China’s role in the global public health crisis comes from numerous angles beyond its emergence as a global power with rapid integration into international governance and economic orders. From a demographic perspective, China, with about 1.5 billion people and the presence of hundreds of wildlife food markets, more than any other place in the world, needs transparent and effective measures for robust public health regulations in place. Indeed, the Covid-19 outbreak has caused labeling China as the origin of a number of pandemics during the last five decades. (Former U.S. President Donald J. Trump called Covid-19 “the China Virus.” In part, this categorization and accusation has been false and unjustified.) It is correct that the 2002 SARS coronavirus was first detected in humans in the Guangdong province in southern China and now Covid-19 was first detected in Wuhan, the capital city of the Hubei province in the central part of the country. However, Chinese citizens were infected and died by a number of pandemic outbreaks that originated in other places like the 1957 H2N2 in Singapore, the 2006 Bird Flu in Hong Kong and the 2009 Swine Flu in Mexico. The critical point here is that China, as the second largest global economy – after the U.S. – and an important epicenter for global trade and tourism, is more vulnerable to pandemics. Vulnerabilities in China’s public health system relevant to infectious diseases, like Covid-19, will have disastrous global consequences.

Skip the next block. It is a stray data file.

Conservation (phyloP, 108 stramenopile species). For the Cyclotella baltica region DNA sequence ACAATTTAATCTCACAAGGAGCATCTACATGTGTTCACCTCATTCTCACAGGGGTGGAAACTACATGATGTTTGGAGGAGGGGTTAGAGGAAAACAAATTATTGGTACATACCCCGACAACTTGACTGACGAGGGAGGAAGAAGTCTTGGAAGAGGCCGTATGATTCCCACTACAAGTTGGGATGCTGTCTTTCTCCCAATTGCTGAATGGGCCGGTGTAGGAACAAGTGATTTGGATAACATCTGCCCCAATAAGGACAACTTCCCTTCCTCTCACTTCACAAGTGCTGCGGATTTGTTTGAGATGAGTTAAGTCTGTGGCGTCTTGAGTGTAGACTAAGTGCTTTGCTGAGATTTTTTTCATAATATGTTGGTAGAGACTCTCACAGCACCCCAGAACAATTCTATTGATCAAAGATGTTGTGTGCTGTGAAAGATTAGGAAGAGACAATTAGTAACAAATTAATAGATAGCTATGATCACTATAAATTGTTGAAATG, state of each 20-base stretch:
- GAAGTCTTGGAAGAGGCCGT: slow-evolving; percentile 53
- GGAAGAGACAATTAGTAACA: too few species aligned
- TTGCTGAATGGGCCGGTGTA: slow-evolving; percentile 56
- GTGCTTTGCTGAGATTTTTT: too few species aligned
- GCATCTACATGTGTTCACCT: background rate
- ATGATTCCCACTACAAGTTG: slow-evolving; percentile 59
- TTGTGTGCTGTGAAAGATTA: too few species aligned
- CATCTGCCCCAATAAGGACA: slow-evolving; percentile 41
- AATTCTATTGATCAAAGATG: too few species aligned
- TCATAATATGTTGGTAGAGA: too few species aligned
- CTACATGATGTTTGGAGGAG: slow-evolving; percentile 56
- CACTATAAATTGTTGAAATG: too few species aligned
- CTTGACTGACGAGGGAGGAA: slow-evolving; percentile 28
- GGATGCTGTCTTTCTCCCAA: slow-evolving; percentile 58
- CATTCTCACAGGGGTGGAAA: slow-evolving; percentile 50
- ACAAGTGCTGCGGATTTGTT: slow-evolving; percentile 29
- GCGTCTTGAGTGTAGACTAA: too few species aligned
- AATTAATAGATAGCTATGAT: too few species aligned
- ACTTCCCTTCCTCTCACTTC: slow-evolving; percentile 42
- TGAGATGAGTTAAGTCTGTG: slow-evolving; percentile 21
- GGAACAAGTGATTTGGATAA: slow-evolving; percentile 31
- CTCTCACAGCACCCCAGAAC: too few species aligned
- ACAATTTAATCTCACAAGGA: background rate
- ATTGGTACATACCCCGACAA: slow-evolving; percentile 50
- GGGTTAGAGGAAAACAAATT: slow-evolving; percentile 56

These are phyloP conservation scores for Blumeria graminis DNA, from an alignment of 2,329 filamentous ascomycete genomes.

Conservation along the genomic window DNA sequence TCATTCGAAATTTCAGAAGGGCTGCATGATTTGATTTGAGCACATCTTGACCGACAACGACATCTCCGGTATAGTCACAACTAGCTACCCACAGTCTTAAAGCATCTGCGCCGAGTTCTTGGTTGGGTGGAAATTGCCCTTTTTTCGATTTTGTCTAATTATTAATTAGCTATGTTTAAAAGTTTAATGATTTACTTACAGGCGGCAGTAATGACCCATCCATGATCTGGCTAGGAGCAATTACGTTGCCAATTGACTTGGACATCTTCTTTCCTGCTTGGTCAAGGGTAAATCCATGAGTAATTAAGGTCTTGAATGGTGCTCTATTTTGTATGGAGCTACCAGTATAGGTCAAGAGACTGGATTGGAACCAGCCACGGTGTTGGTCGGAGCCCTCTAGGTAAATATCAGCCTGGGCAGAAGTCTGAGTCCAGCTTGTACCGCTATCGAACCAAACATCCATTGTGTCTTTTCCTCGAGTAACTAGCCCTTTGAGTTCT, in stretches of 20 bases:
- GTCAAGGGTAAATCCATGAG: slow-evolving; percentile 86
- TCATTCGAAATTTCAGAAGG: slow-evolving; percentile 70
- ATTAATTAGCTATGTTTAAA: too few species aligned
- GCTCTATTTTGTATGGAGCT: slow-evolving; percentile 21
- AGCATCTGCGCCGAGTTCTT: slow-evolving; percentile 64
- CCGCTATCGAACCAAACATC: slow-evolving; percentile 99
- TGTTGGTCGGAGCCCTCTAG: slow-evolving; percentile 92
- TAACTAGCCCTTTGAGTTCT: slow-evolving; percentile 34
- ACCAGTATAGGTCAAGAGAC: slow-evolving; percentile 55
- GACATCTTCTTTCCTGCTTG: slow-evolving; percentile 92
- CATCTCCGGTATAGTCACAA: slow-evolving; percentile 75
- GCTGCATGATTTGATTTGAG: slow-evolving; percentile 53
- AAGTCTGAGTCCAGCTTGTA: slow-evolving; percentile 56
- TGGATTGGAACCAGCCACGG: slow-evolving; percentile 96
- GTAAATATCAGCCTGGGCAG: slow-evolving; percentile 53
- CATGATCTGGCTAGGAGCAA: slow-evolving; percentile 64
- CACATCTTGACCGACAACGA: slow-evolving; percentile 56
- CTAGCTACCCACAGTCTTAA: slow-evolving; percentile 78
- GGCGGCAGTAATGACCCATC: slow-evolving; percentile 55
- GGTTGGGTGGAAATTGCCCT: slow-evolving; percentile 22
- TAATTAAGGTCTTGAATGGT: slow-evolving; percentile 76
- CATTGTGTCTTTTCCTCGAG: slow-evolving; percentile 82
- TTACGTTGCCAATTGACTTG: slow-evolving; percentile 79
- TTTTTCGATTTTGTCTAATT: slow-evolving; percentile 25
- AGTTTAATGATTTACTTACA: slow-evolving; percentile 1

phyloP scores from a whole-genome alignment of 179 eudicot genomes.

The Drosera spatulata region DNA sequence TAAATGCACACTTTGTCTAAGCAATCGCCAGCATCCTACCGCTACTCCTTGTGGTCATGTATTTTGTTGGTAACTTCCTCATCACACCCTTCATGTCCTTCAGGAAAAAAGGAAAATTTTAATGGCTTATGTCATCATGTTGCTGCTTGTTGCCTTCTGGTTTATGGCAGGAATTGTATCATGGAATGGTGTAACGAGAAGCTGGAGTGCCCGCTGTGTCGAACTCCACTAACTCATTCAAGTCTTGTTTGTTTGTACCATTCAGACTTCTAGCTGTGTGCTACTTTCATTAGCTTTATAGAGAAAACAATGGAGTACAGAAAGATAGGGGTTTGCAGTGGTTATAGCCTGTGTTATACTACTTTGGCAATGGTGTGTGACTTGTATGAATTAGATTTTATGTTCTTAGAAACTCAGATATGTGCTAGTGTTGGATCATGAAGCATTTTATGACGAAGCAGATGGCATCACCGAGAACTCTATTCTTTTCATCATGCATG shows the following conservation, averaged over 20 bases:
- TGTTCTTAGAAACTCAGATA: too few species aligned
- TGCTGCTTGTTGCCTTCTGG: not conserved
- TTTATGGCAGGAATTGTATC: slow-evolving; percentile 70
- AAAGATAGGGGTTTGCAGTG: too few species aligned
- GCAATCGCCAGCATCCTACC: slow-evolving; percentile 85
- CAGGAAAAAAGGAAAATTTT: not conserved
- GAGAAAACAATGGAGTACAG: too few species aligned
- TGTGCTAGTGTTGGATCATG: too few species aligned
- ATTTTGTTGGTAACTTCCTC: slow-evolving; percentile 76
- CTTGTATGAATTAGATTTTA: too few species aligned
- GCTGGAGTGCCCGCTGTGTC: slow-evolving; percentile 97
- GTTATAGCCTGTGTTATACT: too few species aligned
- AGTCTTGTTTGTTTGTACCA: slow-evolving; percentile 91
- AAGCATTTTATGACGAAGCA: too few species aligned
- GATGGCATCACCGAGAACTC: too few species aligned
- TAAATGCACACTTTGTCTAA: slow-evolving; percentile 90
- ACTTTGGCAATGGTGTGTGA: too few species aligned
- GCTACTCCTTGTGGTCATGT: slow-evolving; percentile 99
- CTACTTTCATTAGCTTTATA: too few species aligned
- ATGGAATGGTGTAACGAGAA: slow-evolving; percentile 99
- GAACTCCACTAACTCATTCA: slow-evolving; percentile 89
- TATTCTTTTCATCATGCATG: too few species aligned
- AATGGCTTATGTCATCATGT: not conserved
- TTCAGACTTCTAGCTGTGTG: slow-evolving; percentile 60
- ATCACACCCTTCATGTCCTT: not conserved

Since the beginning of the Covid-19 outbreak, China has established and enforced effective (yet some questionable) measures, including large-scale mobilization of the society and collective efforts toward greater social solidarity to recover and also to prevent a major resurgence of new cases of Covid-19. The deployment of the Chinese-made Sinovac and Sinopharm vaccines – as well as two more vaccines – has made significant strides in inoculating the population against Covid-19. As the vaccines also made their way to other parts of the world, this helped the country’s GDP to continue expanding by 2.3 percent year-over-year in 2020. Meanwhile, Chinese leader Xi has used global forums ranging from 73rd World Health Assembly to the 15th G20 leaders’ summit as important opportunities to repair China’s global image. In each forum, he promised to make Chinese Covid-19 vaccines a “global public good,” ensuring that the vaccine was accessible and affordable in developing countries. In part, Xi’s “generosity” was a political and diplomatic statement that fit well within the influence operation directed by the Communist Party, serving to shift global attention from suppression of speech and censorship during the initial outbreak of coronavirus in Wuhan and beyond. Alternatively, the availability and affordability of Chinese Covid-19 vaccines to the world was considered a significant step forward by some experts, including Yuanqiong Hu, senior legal and policy adviser for Medecins Sans Frontieres’s “Access Campaign” for lower drug prices. In the absence of a Western approach, and at a time when the Trump administration cut off funding to WHO and soured relations with America’s traditional allies, particularly the E.U., Xi’s message was effective. The Trump administration’s “America First” approach regarding Coid-19 vaccines combined with the E.U.’s immunization crisis due to AstraZeneca’s production and distribution problems offered Beijing historical political and diplomatic influence at the expense of Western democracies and their global leadership.